such as Praise of the City of Florence
by Leonardo Bruni
give renewed focus to the
Petrarchan ideal of a rebirth of the Classics.
The humanist, speaking as the citizen of a free
republic, asks why, among all the states of
Italy, Florence alone had been able to defy the
superior power of Milan. He finds
answer in her institutions, her cultural
achievements, her geographical situation, the
spirit of her people, and her descent from the
city-states of ancient Etruria. Florence, he
concludes, assumes the same role of political
and intellectual leadership as that of Athens at
the time of the Persian Wars.
The patriotic pride, the call to greatness,
implicit in this image of Florence as the "new
Athens" must have aroused a deep response
throughout the city, for just when the forces of
Milan threatened to engulf them, the Florentines
embarked on an ambitious campaign to finish the
great artistic enterprises begun a century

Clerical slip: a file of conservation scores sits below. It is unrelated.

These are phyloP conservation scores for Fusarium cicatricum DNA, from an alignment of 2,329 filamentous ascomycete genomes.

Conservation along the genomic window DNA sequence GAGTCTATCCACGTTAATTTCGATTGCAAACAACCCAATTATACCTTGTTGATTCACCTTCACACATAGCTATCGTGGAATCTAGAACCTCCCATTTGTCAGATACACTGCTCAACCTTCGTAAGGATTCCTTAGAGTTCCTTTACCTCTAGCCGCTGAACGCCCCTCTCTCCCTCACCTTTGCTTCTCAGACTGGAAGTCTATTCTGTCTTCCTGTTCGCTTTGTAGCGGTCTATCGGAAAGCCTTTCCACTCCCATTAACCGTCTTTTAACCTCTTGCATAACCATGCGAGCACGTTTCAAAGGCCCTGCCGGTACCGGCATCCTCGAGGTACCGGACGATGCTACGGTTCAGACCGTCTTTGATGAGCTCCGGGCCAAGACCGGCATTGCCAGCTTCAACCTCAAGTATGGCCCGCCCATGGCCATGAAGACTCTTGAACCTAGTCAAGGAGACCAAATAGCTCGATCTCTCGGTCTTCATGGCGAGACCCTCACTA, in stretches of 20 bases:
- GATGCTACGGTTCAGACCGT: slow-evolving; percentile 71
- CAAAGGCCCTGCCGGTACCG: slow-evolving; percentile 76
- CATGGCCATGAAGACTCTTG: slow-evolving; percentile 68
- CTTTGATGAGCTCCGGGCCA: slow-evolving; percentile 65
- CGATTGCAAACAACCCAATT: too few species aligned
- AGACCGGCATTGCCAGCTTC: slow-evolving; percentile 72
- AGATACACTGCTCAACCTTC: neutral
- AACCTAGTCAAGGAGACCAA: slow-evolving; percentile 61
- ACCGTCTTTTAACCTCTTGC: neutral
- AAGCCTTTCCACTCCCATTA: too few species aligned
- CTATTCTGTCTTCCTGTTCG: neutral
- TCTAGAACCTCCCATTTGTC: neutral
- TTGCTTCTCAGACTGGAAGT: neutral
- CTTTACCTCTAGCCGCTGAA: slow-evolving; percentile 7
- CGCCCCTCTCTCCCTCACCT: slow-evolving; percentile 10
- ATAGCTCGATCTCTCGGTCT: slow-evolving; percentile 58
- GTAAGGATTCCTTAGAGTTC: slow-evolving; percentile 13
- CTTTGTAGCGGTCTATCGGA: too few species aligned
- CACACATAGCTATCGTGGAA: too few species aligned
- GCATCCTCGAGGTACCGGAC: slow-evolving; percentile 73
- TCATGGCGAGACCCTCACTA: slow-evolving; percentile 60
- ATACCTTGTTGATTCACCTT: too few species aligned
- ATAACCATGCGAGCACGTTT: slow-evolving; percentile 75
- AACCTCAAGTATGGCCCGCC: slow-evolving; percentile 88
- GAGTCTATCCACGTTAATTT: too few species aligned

before at the time of Giotto. Following the
for the bronze doors of
program continued the sculptural
decoration of Florence Cathedral and other
churches, while deliberations were resumed on
how to build the dome of the Cathedral, the
largest and most difficult project of all. The
campaign lasted more than
it gradually petered out after the completion of
the dome in 1436.
Although difficult to express in
financial terms, its
total cost was comparable to the cost of
rebuilding the Acropolis in Athens.
investment was itself not a guarantee of
artistic quality, but, stirred by such civic
enthusiasm, it provided a splendid opportunity
for the emergence of creative talent and the
coining of a new style worthy of the "new